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Swimming writer Joe Minihane says emerald water is an invitation to dive in

Out in nature, green water means freedom to explore, he says

CNN  — 

Stand me at the top of a 10 meter diving platform and the swirl of vertigo will be enough to send me clambering nervously back down down the narrow steps.

But once I get to the bottom and my legs are no longer jelly, you’ll have no problem getting me into the water for a few quick laps.

Especially if the water’s a deep shade of green.

Rio’s Olympic diving competition won’t be remembered for Britain’s first ever gold medal in the springboard, or Chinese domination from the very highest platform.

Rather, it’ll be the fact that the pool into which fearless Olympians have been diving has gone from a sparkling blue to a mysterious emerald.

Organizers won’t give a reason for the change, except to say that it’s no risk to the health of competitors.

Even so, British superstar diver Tom Daley tweeted that the pool was closed for training on Friday, without an explanation from Rio 2016 staff.

Obvious health concerns aside, I think it looks pretty alluring.

Don’t get me wrong, I’m not about to board a jet to Brazil just take a dip in a pool that’s clearly not the color it’s meant to be. But there’s something about green, murky water that sets off an urge in me to strip down and dive in.

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Swimming with the birds

Green water means freedom to explore.

It doesn’t matter what it is. Green sea, a dark lake, a quietly meandering river. If it’s warm outside and there’s an easy way into the water, I want to get in.

My obsession began at London’s Hampstead Mixed Pond six summers ago.

Open from May to September, this oasis of calm just north of the city center is tended by lifeguards but has a pleasingly rustic feel. Basic changing sheds, a short concrete jetty and 80 meters of deep water beneath which lurk pike, perch and assorted amphibians.

It’s not just slimy creatures though.

A vast array of birdlife lives around its edges and on its surface. Moorhens, coots and great crested grebes to name a few. When I get into the pond, I feel as if I have become part of nature.

Walk along the bank of a river or lake and birds will scatter, fish will dart off. Once you’re in the water, you’re one of them. I’ve swum alongside birds happily tending to their young and been scooted around by fish as they luxuriate in refracted sunlight.

I love an open-air pool or lido, but you just don’t get this feeling when you’re powering out lengths in them. They’re for more serious swimming.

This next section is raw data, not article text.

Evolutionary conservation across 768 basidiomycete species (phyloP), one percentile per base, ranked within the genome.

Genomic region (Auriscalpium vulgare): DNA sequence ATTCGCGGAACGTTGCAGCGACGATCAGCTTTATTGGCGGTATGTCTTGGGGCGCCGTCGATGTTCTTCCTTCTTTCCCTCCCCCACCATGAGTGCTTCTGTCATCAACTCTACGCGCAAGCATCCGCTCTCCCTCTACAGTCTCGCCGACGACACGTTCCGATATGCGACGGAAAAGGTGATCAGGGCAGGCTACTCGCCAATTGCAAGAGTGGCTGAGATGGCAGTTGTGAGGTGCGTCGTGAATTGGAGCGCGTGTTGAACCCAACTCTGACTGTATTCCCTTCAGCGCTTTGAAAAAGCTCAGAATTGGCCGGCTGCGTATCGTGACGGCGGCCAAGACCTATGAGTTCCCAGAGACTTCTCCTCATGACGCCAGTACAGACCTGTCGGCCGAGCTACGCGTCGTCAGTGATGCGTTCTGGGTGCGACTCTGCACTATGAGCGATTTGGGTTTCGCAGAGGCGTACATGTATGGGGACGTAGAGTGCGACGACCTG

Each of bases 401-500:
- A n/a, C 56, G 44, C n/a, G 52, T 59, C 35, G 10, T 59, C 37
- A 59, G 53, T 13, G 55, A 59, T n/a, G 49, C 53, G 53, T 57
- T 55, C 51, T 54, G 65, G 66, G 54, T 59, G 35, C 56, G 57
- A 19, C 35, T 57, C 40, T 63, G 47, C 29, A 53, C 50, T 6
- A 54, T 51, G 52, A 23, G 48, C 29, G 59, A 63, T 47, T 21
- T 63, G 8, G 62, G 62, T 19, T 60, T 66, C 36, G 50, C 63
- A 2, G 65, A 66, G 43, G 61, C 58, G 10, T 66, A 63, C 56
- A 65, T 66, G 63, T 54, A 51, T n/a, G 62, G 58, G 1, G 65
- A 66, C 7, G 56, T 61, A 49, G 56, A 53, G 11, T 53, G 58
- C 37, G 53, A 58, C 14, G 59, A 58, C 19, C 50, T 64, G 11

Green water means freedom to explore, to wander in your most uneven breaststroke, without fear of being overtaken by a triathlete in training.

It’s not just spending time with nature that makes green water so appealing. It’s a whole new way to see the landscape.

I spent two and a half years retracing “Waterlog,” the seminal 1999 travel book by Roger Deakin, which saw the late English naturalist indulge in a “swimmer’s journey through Britain.”

“Through” is the operative word. Deakin was all about “being in the scene.”

When you’re in the green water of a river or pond, you get angles and views that are not possible from dry land.

I have been buoyed up in high drainage channels on eastern England’s Norfolk Fens, unable to see the vast fields around me, the sky an impossible dome.

I’ve stared up at brooding mountains from the gloomy bays of Jura on the west coast of Scotland.

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A guide to the murky depths

River research: Fresh water swims take some planning.

I’ve peered through goggles at the swaying tresses of a sea kelp forest off a remote beach of the Isles of Scilly.

Only glorious green water has afforded me such opportunities.

There’s the calmness that comes from being in a river, bay or pond too. Your body is focused solely on survival. It’s impossible not to be in the moment.

Following Deakin, seeing the world through the green tinge of the lakes, ponds and rivers he visited, helped ease problems with anxiety that I’ve suffered from for much of my life.

It’s not a catch-all cure, but when I am in wild, open water, I am present. It’s something I’ve striven for on dry land, but it’s a feeling I can only truly attain when I’m out swimming.

Of course, there’s a need for caution when entering the murky depths.

It’s not advisable to swim alone, any stretch of water needs to be researched before being swum in and quarry pools should be avoided because sudden drops in depth can lead to freezing temperatures.

Only stay in for a few minutes at a time and don’t get cocky. Open water swimming takes months for the body to attune to and there are no medals for who can stay in the longest.

If these simple rules are followed, the pleasures of green, mysterious water can be anyone’s.

The luminous shade of the diving pool in Rio might not look too enticing, but try to see it as an inspiration to get out there and explore more natural bodies of water of a similar hue.

I know I have.

Floating, Joe Minihane’s book about swimming, anxiety and retracing Roger Deakin’s Waterlog, is published in 2017 by Duckworth Overlook. Read more at